Even as this process was proceeding, Rhemalda was struggling with some issues. The publishing world was changing quite quickly and Rhemalda was falling victim to those changes. That’s when I received a terrible phone call that Rhemalda was closing its doors for good. As a final example of Rhemalda’s commitment to their authors, they reverted the rights to all of our books back to us including Tamed. A lot of publishers wouldn’t or couldn’t do that. But Rhemalda did. At that time, I had four books released under them. Hearing that they were closing was as devastating a day for me as it was undoubtedly for them.

I quickly reformatted Tamed to be rereleased under my own publishing imprint of Epertase Publishing and got it out there again as quickly as possible. But to do this, Tamed had to receive a new ISBN number which essentially showed it as a brand-new book at retailers and all the momentum we had built ended on that day. I went from selling a lot of books each month organically to selling zero in an instant.

As part of Rhemalda’s closure, they had to tell Stephanie the bad news. Though they told her they had given me the rights to Tamed and that she would deal with me directly from then on, Stephanie’s contract for Tamed never arrived. In fact, my interactions with her became radio silence from her end. The email about getting me a contract was the last email I would receive.

Actually, that last line is a bit of a fib. After 5 or 6 years had passed, I stumbled across one of her old emails and decided I'd like a bit of closure. I replied asking her why she had cooled on Tamed so suddenly. To my surprise, she responded and was very polite. She advised me that she and the scriptwriter had a falling out in the contract negotiations and that her production company had gotten some heat with a different project and had moved on from Tamed. Of course, that’s probably not entirely true. I can only speculate, but in one day I went from a published author with the clout of having a publishing company behind me to a nobody with no real marketing potential.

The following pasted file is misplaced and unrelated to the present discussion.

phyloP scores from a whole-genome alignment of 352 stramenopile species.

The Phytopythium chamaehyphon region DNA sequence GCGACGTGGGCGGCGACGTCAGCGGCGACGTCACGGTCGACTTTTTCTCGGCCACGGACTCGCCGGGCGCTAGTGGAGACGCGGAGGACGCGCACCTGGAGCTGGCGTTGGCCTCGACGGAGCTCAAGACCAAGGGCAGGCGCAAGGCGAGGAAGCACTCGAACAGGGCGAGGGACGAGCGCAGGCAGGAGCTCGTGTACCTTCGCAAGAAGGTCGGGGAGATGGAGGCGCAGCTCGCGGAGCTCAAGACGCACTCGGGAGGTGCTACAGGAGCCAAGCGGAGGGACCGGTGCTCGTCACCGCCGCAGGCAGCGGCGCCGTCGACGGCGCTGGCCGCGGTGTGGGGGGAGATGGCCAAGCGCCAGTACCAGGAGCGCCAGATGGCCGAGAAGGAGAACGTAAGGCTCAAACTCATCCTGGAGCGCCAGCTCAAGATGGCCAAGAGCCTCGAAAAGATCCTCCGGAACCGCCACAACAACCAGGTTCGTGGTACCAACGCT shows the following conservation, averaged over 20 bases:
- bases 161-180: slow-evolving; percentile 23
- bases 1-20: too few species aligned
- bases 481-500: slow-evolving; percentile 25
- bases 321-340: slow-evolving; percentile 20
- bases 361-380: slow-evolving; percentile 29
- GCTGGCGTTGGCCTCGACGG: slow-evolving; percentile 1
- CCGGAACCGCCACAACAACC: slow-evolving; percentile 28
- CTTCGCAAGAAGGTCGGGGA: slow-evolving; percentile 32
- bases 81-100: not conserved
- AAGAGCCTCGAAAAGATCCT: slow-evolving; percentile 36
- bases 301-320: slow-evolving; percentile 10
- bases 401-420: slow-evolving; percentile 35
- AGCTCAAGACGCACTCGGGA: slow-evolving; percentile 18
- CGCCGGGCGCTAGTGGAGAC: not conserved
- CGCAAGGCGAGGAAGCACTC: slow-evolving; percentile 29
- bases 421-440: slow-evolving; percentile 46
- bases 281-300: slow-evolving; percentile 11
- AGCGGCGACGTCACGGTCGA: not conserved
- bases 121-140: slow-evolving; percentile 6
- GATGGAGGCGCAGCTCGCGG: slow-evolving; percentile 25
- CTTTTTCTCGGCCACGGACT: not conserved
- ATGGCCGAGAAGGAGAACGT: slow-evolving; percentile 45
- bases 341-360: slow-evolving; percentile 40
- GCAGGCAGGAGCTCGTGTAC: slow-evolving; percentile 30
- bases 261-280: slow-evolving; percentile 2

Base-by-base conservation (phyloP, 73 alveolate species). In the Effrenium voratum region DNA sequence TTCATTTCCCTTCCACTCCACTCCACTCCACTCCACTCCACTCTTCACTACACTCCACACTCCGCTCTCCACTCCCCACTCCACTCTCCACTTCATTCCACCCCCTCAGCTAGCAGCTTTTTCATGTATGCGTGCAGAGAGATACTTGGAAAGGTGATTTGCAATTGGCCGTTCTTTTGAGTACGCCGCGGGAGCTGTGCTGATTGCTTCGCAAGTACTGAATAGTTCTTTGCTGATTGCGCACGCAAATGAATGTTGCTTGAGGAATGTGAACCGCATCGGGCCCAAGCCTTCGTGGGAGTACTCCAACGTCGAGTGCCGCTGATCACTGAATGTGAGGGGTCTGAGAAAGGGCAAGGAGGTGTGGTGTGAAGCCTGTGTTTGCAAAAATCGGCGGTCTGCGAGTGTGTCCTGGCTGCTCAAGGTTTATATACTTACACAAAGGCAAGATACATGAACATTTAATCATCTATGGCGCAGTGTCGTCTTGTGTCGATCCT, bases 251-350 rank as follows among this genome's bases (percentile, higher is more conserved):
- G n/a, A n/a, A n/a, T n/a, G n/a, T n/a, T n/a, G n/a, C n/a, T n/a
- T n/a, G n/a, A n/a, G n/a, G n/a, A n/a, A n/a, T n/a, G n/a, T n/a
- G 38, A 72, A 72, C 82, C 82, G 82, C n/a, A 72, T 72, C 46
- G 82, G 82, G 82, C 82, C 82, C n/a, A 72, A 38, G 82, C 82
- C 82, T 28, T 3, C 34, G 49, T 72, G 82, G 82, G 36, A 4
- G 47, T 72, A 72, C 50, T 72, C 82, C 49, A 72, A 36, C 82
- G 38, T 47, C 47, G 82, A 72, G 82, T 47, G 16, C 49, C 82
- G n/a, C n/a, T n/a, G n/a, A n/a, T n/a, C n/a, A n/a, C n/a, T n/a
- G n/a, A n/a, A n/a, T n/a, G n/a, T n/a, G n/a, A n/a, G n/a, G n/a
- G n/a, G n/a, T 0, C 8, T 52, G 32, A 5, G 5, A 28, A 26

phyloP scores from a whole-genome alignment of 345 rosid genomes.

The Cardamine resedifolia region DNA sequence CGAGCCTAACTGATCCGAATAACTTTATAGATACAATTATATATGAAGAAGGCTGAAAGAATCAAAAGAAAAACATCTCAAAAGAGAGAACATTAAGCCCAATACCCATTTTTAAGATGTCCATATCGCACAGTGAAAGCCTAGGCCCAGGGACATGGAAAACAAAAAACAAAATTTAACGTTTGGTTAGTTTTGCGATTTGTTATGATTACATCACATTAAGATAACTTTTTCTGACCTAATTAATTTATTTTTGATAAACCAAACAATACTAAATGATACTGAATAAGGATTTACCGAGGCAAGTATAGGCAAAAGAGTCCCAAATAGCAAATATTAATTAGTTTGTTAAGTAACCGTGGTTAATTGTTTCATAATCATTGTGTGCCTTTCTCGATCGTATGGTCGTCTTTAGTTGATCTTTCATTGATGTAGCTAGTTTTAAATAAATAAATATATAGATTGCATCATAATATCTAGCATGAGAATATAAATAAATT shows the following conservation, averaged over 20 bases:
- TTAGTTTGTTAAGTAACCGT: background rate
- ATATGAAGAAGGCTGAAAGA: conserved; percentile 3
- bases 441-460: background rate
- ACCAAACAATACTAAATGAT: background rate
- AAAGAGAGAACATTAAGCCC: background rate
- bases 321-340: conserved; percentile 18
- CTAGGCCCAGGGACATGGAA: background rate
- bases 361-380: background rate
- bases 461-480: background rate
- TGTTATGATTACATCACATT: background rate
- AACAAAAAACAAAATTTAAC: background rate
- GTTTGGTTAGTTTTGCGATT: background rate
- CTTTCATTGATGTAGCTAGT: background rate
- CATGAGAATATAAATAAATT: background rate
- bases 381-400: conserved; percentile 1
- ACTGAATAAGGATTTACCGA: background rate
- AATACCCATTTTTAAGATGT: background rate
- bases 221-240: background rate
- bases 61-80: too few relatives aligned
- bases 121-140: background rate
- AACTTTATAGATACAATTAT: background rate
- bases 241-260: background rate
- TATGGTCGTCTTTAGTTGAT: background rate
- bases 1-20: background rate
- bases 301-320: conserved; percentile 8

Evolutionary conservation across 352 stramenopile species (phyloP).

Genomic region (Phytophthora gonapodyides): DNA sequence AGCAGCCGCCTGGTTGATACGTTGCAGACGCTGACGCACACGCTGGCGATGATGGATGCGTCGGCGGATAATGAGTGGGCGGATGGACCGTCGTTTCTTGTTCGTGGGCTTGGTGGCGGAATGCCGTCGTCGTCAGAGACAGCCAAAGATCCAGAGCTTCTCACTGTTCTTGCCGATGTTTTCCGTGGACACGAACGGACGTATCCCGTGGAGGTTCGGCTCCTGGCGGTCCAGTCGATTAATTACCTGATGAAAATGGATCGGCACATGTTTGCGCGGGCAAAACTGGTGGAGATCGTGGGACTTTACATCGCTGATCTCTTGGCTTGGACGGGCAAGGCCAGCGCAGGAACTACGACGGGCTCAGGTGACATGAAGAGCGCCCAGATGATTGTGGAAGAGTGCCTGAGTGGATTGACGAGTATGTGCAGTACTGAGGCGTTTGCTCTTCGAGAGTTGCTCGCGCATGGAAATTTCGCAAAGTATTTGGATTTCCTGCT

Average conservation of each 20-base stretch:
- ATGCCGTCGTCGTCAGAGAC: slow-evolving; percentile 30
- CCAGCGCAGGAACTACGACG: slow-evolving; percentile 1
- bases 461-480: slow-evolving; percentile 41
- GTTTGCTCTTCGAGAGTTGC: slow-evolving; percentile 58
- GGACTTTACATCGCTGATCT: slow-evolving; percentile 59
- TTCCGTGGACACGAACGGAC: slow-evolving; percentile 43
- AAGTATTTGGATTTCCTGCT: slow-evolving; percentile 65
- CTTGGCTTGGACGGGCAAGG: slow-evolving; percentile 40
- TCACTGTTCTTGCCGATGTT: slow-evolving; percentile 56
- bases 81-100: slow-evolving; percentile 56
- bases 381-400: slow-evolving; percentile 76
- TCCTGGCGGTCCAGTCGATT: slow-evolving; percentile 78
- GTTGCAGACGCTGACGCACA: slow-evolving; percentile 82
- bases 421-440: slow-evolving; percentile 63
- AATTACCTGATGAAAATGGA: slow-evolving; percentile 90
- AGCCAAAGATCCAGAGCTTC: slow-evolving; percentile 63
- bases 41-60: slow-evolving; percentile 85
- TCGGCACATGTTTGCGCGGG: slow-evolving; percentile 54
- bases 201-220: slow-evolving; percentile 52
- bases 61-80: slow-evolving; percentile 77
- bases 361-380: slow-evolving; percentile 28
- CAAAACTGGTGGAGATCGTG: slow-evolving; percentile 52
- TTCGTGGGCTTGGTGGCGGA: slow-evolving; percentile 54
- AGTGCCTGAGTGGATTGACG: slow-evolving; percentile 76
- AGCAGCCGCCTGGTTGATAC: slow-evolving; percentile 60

For those of you outside the publishing world, this story might seem far-fetched. I mean, Stephanie loved Tamed and saw it as a big-time movie, so what happened? What I have learned after being a published author and then becoming a self-published author is that more doors open when a publishing company is behind you than when you’re doing it on your own. I see this play out on a regular basis in my own career. I’m not saying incredible success is impossible for self-publishers, just that it’s harder.

Even the contacts I had in the media that got me on NBC, book signings at Barnes and Nobles, and in multiple newspapers disappeared in an instant. Opportunities I explored as a published author suddenly closed. People I had already used to get on TV or in papers or in promotional opportunities literally stopped returning my emails. It’s a weird thing. But it is how it is.

I’m not complaining. I have sold a literal shit-ton of copies of A Firefighter Christmas Carol through hard work and not getting discouraged. And I’m releasing the sequel to Tamed that I call Untamed on Oct. 17th on my own, because I am an author regardless of my publishing status. I love putting out books that people truly enjoy. That's why I do it. So, join me on October 17th and let's continue this awesome journey of werewolves being sold as pets.


And that my friends is the God’s honest truth about my brush with Hollywood.


To read more about Untamed and my Werepets Unleashed world, click on the pic: